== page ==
St. Louis Architect Wants Public Art for Public Health

Midwest
Tuesday, December 3, 2013
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The "Space-Time Transformation Footbridge"  is coated with a photovoltaic film to generate electricity to power shape changes and light the bridge at night. (Michael Jantzen)

The “Space-Time Transformation Footbridge” is coated with a photovoltaic film to generate electricity to power shape changes and light the bridge at night. (Michael Jantzen)

One St. Louis architect thinks his city’s public art needs a shot in the arm. Michael Jantzen says public art should further public health, and his work—interactive designs replete with solar film and meant to encourage exercise—shows how.

Continue reading after the jump.

Public Art Fund Installation Creates a Colorful Terrain in Brooklyn

City Terrain, East, Newsletter
Wednesday, November 6, 2013
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(Courtesy Public Art Fund)

Just Two of Us by Katharina Grosse is a sculptural landscape of color in downtown Brooklyn. (Courtesy Public Art Fund / Flickr )

Amidst the trees of MetroTech Commons in downtown Brooklyn, a vibrant architectural terrain has been formed. In an installation piece called Just Two of Us, Berlin-based artist Katharina Grosse has situated eighteen large, multi-colored sculptural forms in the wooded public space. Sponsored by the Public Art Fund, the work creates a surprising show of colors and a form that walks the line between sculpture, architecture, and painting.

View the Gallery After the Jump.

Austin’s ‘Ghost Tree’ is a Symbol of Drought in the Lone Star State

GHOST TREE ON LADY BIRD LAKE (COURTESY THIRST)

GHOST TREE ON LADY BIRD LAKE (COURTESY THIRST)

Austin’s new temporary art installation, THIRST, is inspired by Texas’ ongoing periods of severe drought since 2011. According to studies conducted by Texas A&M Forest Services, over 300 million trees have succumbed to the state’s extremely dry conditions over the past three years. Located between the Pfluger Pedestrian Crossway and the Lamar Boulevard Bridge, a white-ghostly tree now hovers over Lady Bird Lake and is surrounded by a floating barrier.

Continue reading after the jump.

New Public Art in Brooklyn Lends Transportation a Sense of Play

East
Monday, October 28, 2013
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(Courtesy NYCDOT)

(Courtesy NYCDOT)

In Brooklyn, a new temporary public artwork brings the asphalt plane of 4th Avenue to a playful, three-dimensional life. On the avenue’s concrete median between 3rd and 4th streets, the New York City Department of Transportation’s Urban Art Program has chosen work by artist Emily Weiskopf for its latest public art installation.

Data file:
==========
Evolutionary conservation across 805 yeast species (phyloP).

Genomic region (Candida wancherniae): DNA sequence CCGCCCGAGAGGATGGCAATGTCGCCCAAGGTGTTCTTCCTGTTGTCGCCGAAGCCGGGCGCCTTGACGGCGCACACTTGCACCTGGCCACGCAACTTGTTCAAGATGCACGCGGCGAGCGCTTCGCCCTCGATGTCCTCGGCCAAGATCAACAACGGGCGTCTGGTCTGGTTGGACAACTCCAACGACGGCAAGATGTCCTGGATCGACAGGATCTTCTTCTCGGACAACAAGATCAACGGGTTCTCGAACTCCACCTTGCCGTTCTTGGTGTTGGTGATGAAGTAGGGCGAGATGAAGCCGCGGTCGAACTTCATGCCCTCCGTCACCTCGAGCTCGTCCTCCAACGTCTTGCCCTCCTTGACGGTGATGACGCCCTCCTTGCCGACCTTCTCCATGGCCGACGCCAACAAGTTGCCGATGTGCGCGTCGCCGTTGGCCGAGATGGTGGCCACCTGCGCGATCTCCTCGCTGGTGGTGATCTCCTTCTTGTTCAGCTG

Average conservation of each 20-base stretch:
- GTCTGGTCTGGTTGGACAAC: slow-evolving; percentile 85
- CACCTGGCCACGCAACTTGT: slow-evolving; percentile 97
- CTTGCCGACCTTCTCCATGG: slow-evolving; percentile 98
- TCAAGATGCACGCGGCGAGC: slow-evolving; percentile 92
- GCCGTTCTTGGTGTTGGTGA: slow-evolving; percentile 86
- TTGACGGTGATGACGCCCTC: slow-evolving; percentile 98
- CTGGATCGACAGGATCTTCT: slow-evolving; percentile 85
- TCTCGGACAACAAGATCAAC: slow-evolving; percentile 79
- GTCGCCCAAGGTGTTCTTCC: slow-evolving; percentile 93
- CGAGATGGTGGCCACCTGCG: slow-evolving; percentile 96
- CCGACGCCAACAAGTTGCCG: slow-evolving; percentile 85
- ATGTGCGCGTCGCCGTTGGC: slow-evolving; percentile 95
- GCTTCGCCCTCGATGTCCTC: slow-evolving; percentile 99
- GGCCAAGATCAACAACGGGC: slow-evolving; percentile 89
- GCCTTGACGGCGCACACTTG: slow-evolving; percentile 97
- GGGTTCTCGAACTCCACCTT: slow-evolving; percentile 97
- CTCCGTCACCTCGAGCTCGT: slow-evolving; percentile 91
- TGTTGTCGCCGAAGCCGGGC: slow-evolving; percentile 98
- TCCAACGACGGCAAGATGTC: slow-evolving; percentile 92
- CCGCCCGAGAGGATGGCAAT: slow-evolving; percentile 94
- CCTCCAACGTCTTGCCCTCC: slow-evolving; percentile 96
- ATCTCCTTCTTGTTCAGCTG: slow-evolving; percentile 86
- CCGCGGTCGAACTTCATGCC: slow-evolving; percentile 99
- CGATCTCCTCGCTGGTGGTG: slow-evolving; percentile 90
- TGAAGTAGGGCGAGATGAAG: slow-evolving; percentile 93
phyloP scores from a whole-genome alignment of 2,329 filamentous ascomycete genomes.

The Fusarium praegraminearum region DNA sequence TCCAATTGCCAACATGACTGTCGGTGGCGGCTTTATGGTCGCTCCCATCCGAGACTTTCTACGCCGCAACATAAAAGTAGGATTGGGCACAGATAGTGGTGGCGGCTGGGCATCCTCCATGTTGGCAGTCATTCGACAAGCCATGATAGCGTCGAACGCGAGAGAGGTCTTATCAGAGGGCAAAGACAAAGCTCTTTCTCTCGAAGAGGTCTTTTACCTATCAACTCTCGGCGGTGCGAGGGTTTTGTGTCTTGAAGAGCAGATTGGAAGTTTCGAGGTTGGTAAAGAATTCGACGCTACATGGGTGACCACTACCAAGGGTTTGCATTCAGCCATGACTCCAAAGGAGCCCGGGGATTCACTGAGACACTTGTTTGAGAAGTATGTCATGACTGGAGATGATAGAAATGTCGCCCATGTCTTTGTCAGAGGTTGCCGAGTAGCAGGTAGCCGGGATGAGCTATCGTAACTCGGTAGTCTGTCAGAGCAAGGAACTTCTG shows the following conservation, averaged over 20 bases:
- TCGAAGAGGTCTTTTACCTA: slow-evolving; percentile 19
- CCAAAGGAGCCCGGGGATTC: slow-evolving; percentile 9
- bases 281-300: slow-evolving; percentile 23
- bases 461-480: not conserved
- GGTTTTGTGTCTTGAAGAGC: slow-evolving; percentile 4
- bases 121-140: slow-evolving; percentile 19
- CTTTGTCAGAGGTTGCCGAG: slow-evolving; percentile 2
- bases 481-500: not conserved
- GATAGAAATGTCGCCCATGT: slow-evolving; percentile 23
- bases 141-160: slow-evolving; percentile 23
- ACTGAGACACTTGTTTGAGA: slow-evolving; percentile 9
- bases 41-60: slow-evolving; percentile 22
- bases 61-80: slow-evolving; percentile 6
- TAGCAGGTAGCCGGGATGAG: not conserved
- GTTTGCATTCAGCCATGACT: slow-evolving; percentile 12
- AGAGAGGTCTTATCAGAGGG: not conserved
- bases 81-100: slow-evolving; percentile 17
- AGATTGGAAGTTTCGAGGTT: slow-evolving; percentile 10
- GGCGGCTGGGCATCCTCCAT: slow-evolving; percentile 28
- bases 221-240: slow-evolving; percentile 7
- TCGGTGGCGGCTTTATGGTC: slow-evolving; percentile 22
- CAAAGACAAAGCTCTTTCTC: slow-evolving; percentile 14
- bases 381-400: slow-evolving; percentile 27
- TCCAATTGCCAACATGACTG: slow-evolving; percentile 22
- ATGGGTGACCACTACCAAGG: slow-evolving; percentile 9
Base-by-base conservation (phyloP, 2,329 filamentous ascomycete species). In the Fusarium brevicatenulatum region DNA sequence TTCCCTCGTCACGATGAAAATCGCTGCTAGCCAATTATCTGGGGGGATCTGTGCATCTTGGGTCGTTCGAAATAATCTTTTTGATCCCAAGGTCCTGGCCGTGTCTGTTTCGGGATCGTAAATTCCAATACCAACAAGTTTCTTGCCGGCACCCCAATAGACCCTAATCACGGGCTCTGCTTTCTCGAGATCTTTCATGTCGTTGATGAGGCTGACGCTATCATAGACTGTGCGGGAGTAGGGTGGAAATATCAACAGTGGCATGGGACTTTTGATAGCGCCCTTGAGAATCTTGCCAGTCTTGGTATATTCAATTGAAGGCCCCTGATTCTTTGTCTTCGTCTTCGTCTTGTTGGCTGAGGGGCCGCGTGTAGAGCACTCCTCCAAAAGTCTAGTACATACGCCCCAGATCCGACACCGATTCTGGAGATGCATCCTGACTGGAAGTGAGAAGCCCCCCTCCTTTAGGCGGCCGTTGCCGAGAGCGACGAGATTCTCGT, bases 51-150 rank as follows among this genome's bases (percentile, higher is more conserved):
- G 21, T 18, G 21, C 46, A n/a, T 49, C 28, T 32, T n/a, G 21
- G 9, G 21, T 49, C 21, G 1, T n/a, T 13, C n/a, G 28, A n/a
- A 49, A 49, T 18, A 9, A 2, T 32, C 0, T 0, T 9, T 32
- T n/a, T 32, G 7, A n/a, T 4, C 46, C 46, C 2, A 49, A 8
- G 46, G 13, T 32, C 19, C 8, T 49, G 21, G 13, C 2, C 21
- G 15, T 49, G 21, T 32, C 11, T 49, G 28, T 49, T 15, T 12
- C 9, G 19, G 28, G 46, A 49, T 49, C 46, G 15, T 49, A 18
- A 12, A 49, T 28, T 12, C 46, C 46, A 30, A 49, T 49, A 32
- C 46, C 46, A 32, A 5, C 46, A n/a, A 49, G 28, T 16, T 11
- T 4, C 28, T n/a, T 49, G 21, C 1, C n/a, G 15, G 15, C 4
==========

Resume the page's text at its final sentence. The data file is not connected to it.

Unparallel Way is a 120-feet-long sculpture comprised of two parallel aluminum strips in the same bright yellow as the double traffic lines guiding vehicles driving on adjacent roads. In a clever distortion of those painted stripes, Weiskopf’s parallel lines sweep from the ground at irregular heights, creating parabolic curves that rarely match.

Continue reading after the jump.

Los Angeles Mayor Announces “Great Streets” Program

City Terrain, West
Tuesday, October 15, 2013
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Rendering from My Figueroa, a proposed model of great streets in Los Angeles south of Downtown Los Angeles. (My Figueroa)

Rendering from My Figueroa, a proposed model of great streets in Los Angeles south of Downtown Los Angeles. (My Figueroa)

Last Thursday in his keynote address to the Transit Oriented Los Angeles conference, Los Angeles Mayor Eric Garcetti announced the creation of the “Great Streets Initiative.”  In an executive directive—his first since taking office on June 30—Garcetti outlined a program that “will focus on developing streets that activate the public realm, provide economic revitalization, and support great neighborhoods.” Continue reading after the jump.

Fiber Dome Glows in Response to CO2 Levels in Saginaw, Michigan

Midwest, Newsletter
Tuesday, October 8, 2013
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sol dome in Saginaw, Mich. (loop.ph)

sol dome in Saginaw, Mich. (loop.ph)

A web-like dome in Saginaw, Michigan changes colors to reflect the level of carbon dioxide in the air. Solar-powered LED lights connected to an onsite CO2 monitor illuminate the structure’s fibers in timed patterns to create the appearance of an organic response.

Continue reading after the jump.

Artists and City Government Collaborate for Urban Improvement in St. Paul

City Terrain, Midwest
Thursday, October 3, 2013
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(Courtesy Teresa Board / Flickr)

Skygate, by R. M. Fisher, in the public plaza in front of the Ecolab World Headquarters, was funded by Public Art St. Paul. (Courtesy Teresa Boardman / Flickr)

In St. Paul, Minnesota, public art is valued as more than just decoration. Susannah Schouweiler of Walker Magazine reported that the city has been proactive in the encouragement of artist-city government collaboration for nearly three decades, long before initiatives like ArtPlace became popular. City Artist in Residence positions exist on the government council, City Art Collaboratory puts artists in conversation with scientists to embed themselves in the “ecology” of the city, and art start-ups are encouraging business growth on “Central Corridor.” This cross-disciplinary relationship is only expanding in what Schouweiler calls St. Paul’s “quiet revolution in public art” and the city is reaping the benefits.